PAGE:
Commentaries

Friday, September 22, 2017

FRIEND REQUEST



SWING AND A MISS

Film review by Fiore


FRIEND REQUEST begins with an interesting concept; Medieval witchcraft through modern digital coding.  Demons and ghouls are finding their way through all types of technology these days, the curse of a truly digital world, but this blending of ancient black arts and digital coding is a nice twist.  However, after establishing the twist, FRIEND REQUEST falls flat on its face.  There are only a few decent jump scenes and the visual factors for an R rated horror film are lame.  The film basically lacks punch; like a boxer who can drive his opponent to the ropes, but doesn’t have enough to put him down.

PLOT AND STARS:
 
Laura, played by Alycia Debnam-Carey, one of the dread three named people, despite the hyphen, is one of the popular girls in school, and immersed in the popular clique.  Out of pity, she friends an awkward loner, Marina, played by Liesl Ahlers on Facebook, unaware that Marina has subjugated her soul to witchcraft.

Once she has a friend, Marina begins to stalk Laura, intruding on every aspect of her life.  Laura realizes it was a mistake to friend the weird girl, but when she tries to undo her mistake, the members of her clique begin to die.  It’s never really clear whether Marina wants to cost Laura all her friends, or if she just wants to spread her evil to another soul.  

Starring with the two girls are Sean Marquette, Brit Morgan, William Moseley and Connor Paolo.  The kids do a fine job acting through a midland horror tale, but they are dealing with a script that leaves much.  For example:  While Paolo fills the part of Kobe well, there is no rational explanation why he suddenly turns to the dark side.  His transformation is not justified by his previous characterization.
 
PARTICULARS:

The Horror Workshop, based out of Berlin, provides intriguing special effects.  FRIEND REQUEST features a demon, a witch, two faceless boy ghosts and black wasps.  There are also macabre videos posted on Facebook by Marina.  All of the Horror Workshop’s endeavors are sabotaged by the Wiedemann & Berg Production Company.  They cut the scenes short as soon as the SFX take hold.  As a result, what could be scary, ends up as only a tease.

REPORT CARD:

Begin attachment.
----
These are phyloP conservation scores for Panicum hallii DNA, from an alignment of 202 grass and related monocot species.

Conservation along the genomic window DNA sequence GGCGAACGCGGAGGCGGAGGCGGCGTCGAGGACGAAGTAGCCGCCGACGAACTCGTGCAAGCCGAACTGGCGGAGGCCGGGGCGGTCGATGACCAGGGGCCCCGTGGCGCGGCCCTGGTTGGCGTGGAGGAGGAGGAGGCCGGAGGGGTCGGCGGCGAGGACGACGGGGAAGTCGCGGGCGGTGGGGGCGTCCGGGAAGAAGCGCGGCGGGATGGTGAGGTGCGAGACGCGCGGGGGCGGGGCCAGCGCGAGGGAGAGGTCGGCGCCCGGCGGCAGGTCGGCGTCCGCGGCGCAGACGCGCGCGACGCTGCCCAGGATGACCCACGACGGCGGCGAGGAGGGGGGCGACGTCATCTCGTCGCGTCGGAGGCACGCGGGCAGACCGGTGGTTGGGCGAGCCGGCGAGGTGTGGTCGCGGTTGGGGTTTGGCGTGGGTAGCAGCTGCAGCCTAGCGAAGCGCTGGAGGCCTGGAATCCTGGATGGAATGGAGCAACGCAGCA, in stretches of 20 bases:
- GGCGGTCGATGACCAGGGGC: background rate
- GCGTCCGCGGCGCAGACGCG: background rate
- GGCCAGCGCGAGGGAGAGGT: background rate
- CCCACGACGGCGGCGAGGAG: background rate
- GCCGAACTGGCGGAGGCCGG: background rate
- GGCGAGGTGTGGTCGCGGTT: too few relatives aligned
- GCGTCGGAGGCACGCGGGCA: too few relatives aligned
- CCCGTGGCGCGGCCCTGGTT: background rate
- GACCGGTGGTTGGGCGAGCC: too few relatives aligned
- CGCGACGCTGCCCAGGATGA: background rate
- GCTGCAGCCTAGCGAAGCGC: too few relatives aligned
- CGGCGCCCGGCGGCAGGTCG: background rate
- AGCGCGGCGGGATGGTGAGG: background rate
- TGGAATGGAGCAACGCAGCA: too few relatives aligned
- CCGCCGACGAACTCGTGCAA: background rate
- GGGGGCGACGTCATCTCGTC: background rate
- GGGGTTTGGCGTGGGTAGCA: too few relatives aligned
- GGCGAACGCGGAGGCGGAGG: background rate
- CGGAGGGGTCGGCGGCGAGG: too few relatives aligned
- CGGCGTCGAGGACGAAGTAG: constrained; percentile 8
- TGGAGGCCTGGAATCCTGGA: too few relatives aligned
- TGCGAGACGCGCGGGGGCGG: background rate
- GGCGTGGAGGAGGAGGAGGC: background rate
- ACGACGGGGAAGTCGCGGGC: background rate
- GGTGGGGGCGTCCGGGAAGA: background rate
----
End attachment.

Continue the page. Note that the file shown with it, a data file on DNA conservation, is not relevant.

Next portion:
ACTING = C
CINEMATOGRAPHY = C
SOUND/MUSIC = C
EDITING = F
LIGHTING = B
SCRIPT = D
SFX = C
ACTION = D
 



SUMMARY: 

There was strong potential here, emanating from a unique concept; however, the film consistently misses its mark in most aspects.  It refuses to take an adult approach to horror, even with its rating, and seems conflicted whether to make social media or witchcraft the true culprit.

It’s disheartening to see something so consistently shot itself in the foot.  Every aspect of this film is in need of a reboot and a redo.

REWATCHABLE INDEX:  NONE


Thursday, September 21, 2017

KINGSMAN THE GOLDEN CIRCLE



SEQUEL NOT AS SLICK
 
Film review by Fiore

It’s never easy to make a sequel as compelling as the original.  KINGSMAN: THE GOLDEN CIRCLE makes a most valiant effort, but cannot live up to the level established by the first.  To be sure, it’s chock full of action sequences, over the top storylines, a bevy of new stars and characters and eye-goggling special effects, but the movie suffers, as most sequels do, in repeating too many of the ploys and gimmicks that made KINGSMAN: THE SECRET SERVICE one of the top films of the year.

PLOT AND STARS:
 
Eggsy, again played by Taron Egerton, is living an idyllic life with Princess Tilda, played by Hanna Alstrom, when a former Kingsman trainee, Charlie Hesketh, played by Edward Holcroft, unleashes a vicious attack on the Kingsman organization.  The maneuver forces Eggsy and Merlin, again played by the uber talented Mark Strong, to join with their American counterparts, the Statesman. 

With the introduction of Stateman, new stars enter the espionage world of the well-dressed, well-mannered spy.  “Champ” is played by Jeff Bridges, who seems to be having a lot of fun in his role, playing a lighter version of his character from HELL OR HIGH WATER.  Channing Tatum, Halle Berry and Pedro Pascal play his top agents.

The villainess in Poppy, played by Julianne Moore.  She has taken over the illegal drug business, and is holding all drug users hostage for an antidote, only she can provide.  Julianne, whether playing protagonist or antagonist, is always delicious on screen.
Most surprising of the newcomers is Sir Elton John.  He appears as himself, but in a completely unexpected fashion.  Poppy kidnaps John so he can perform constantly for her.  John, like Salma Hayek in HITMAN’S BODYGUARD is so over the top, he steals the show.  His fight scene is particularly funny.

PARTICULARS:

As established in the first film, KINGSMAN: THE GOLDEN CIRCLE is filled with parquour and gymnastic techniques, cleverly mixed with slow motion cameras, to enhance absolutely impossible physical feats.  The cinematography is first rate, with the exception of the snow lift sequence where the matting is suspect.

The film’s biggest flaw is its length.  While old characters are reestablished and new characters are introduced, the film endures for two and a half hours, which is a good 45 minutes too long.  Poor editing results in unnecessary and over extended scenes.

REPORT CARD:


ACTING = B
CINEMATOGRAPHY = B
SOUND/MUSIC = A
EDITING = D
LIGHTING = C
SCRIPT = B
SFX = B
ACTION = B
 





SUMMARY: 
 
KINGSMAN: THE GOLDEN CIRCLE is a solid popcorn movie.  It is just the ticket for a few chuckles and Sir Elton is worth the price of a ticket alone.  It’s not a bad follow-up to the first, but it is certainly not as smooth.  There is a rather disturbing pro-drug theme carried throughout the film, especially its endorsement of recreational drug use.  It is a bit grating.  Overall, though, KINGSMAN: THE GOLDEN CIRCLE is an enjoyable time in the theatre.





REWATCHABLE INDEX: AVERAGE